Cries of “Feel the Bern” filled Kenai’s Challenger Learning Center on Saturday morning as Democrats from across the central Kenai Peninsula gathered to caucus.
More than 250 people from districts 29, 30 and 31 attended the event, packing the room. Many bore stickers declaring their support for Sen. Bernie Sanders, but others wore the dark blue sticker indicating support for Hillary Clinton, his rival for the Democratic nomination. The attendees jostled one another for a chance to register to vote. Many said this was their first year caucusing, coming out especially to support their candidate of choice this year.
Sharon Waisanen, the district chair for District 30, said the attendance was likely so high because the event hosted three districts because of the redistricting since the last election.
Sanders won Alaska in a landslide in the final count on Saturday. Sanders took 81.6 percent of the vote and Clinton took the remainder, according to the results from the Alaska Democratic Party. Sanders will receive 440 state convention delegates and Clinton will receive 99. Sanders was also projected to win Washington on Saturday, leading Clinton by more than 44 percent.
In Kenai, the majority was clear. When the districts fanned out by candidate preference, nearly three-quarters of the room for District 30 packed into the corner for Bernie Sanders. Though there were technically three candidates running — Rocky de la Fuente of California declared his candidacy last October — only Sanders and Clinton received votes.
Haley Trefon said she was impressed by the turnout and surprised by how many Democrats from the Sterling and Nikiski areas turned out. Though she was only there to observe, she said she definitely planned to vote in the general election.
“The way the election is running so far, I’m really interested in the way things are turning out,” she said. “I’m amazed at how many Bernie supporters there (are) compared to the Hillary supporters. I’m happy for either one that gets put in.”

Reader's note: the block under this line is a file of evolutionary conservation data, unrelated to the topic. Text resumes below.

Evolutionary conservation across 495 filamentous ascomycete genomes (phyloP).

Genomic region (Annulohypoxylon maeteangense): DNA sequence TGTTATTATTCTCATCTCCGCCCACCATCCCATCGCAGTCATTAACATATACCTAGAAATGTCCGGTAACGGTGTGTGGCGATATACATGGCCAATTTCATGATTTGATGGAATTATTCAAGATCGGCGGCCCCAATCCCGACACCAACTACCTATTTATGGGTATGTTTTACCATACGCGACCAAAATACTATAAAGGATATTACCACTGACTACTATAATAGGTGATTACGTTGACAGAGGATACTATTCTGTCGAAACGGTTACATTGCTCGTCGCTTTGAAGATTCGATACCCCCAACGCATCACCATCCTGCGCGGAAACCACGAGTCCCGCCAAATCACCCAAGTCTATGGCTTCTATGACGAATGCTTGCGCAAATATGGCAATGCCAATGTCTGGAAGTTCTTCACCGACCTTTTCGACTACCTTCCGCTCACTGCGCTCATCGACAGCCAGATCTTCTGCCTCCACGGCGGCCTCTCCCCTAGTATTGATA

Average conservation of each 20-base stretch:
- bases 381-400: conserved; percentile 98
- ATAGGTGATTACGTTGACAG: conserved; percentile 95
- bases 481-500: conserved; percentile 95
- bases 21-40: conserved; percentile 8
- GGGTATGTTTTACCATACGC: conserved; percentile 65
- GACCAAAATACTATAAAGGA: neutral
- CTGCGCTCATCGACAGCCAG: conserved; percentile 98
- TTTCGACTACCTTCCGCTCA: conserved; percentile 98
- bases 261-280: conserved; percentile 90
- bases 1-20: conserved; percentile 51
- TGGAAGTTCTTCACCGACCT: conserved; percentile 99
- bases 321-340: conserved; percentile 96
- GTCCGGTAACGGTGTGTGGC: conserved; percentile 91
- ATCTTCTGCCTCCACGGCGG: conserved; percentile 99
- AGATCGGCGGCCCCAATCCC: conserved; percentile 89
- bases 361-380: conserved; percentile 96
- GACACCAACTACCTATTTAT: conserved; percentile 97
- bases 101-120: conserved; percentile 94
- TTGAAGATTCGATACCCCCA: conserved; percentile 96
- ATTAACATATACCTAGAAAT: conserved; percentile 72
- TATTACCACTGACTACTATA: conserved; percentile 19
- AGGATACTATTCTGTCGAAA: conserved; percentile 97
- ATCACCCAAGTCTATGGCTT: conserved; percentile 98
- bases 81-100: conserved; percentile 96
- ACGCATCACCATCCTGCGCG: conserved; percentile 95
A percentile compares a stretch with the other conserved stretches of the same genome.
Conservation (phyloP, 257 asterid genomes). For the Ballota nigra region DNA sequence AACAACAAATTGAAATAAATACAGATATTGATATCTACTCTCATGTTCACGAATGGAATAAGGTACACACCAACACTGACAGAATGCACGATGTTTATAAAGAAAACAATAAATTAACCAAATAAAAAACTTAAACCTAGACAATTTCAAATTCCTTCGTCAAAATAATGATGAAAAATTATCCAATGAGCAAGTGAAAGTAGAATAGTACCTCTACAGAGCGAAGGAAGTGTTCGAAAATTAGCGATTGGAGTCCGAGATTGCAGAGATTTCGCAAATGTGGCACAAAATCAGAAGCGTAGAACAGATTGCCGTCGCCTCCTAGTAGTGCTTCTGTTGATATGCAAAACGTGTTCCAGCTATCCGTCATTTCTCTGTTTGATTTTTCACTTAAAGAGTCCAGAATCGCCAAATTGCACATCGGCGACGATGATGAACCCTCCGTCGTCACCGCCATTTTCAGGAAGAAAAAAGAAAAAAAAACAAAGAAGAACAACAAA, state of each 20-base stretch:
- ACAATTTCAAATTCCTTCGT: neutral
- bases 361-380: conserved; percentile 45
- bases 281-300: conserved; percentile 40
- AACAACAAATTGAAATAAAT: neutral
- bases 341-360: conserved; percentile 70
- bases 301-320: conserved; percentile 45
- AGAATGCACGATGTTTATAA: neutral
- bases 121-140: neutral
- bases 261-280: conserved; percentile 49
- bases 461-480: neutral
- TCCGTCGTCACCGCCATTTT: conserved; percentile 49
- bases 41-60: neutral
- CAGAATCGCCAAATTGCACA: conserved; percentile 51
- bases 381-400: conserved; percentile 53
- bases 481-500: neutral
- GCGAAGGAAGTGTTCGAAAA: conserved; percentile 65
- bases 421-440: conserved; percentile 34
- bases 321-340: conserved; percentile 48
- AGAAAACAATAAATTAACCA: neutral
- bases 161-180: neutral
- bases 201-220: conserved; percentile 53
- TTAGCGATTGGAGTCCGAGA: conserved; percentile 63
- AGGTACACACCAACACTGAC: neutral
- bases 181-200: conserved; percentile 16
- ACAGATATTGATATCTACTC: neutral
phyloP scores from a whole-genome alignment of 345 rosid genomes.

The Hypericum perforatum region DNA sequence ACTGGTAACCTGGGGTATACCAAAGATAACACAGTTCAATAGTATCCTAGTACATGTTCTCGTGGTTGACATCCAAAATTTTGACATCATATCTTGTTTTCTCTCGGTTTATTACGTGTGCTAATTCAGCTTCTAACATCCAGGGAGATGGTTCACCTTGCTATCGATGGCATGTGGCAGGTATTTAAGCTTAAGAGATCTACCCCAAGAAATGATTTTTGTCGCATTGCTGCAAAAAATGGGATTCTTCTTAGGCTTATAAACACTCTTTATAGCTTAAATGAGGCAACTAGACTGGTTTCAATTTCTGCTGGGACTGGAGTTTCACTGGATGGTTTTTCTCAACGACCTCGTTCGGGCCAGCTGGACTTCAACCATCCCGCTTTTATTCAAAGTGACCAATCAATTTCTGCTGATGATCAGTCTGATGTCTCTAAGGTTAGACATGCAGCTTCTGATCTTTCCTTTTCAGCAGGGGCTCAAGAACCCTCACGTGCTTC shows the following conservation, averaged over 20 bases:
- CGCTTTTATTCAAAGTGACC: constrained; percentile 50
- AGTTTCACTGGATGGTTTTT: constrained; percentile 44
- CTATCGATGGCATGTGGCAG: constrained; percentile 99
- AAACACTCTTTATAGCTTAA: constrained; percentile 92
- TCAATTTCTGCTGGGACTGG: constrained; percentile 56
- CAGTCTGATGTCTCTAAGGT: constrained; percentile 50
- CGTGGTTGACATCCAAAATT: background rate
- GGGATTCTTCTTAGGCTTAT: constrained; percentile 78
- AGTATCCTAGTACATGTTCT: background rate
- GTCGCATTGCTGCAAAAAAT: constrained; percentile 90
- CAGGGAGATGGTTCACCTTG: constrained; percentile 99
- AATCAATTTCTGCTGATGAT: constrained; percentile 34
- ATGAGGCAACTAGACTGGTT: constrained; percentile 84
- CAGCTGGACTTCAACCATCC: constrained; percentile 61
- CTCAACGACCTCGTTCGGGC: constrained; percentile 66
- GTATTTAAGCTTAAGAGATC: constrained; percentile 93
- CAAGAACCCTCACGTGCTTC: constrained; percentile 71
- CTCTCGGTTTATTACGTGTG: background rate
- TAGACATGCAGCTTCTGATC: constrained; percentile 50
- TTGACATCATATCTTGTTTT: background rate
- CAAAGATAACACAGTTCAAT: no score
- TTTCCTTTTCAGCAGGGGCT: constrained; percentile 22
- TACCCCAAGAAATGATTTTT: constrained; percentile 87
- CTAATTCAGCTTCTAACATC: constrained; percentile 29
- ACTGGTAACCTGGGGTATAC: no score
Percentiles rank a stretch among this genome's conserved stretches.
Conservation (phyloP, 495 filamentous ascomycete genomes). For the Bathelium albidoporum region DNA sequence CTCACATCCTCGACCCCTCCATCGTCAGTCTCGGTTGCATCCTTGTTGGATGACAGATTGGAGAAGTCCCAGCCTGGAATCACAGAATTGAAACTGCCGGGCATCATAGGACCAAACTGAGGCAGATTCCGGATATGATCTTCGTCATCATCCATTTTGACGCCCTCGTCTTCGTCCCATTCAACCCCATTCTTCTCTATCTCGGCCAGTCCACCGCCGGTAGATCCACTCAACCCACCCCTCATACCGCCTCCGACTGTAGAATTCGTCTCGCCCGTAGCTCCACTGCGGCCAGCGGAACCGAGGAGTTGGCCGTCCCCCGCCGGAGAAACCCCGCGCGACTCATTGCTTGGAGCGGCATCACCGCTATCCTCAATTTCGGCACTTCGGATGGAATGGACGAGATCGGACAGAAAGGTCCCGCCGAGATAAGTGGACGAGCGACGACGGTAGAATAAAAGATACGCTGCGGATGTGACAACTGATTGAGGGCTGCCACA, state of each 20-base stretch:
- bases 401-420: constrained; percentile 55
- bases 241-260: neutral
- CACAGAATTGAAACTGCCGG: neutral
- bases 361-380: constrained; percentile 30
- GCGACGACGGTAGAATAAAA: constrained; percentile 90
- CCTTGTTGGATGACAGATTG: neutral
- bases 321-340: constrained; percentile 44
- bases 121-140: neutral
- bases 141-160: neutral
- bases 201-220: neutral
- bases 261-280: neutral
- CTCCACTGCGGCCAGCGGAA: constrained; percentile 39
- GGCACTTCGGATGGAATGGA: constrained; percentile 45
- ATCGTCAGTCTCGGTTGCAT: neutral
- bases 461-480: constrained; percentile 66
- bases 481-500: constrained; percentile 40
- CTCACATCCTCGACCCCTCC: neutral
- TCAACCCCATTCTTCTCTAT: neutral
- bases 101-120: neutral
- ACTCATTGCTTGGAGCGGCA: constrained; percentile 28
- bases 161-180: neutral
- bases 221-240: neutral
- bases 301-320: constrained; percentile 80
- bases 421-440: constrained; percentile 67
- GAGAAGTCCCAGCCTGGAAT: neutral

Misha James-Ravin, who was also there just to observe, said she would prefer Sanders be the nominee, but she said she was willing to vote for whoever had the better shot at beating the Republican candidate.
“At this point, it’s probably Hillary, but I really like Bernie,” she said.
Michele Vasquez, one of the volunteers for Clinton on the Kenai Peninsula, said she supported Clinton because of her history of supporting women and overcoming obstacles facing women.
“I’m supporting Hillary because to me she is the clear choice for (President Barack) Obama’s legacy,” Vasquez said during her speech to the caucus attendees.
Amy Jackman, who helped coordinate the Bernie Sanders campaign on the Kenai Peninsula, referenced Sanders’ opposition to the current campaign finance system and his promises to improve the economy for the middle class and urged the attendees to support him.
“Freedom of speech does not mean the freedom to buy United States government,” Jackman said. “Our democracy is under fierce attack.”
The delegates will represent their respective candidates at the statewide conference in Anchorage from May 13–15.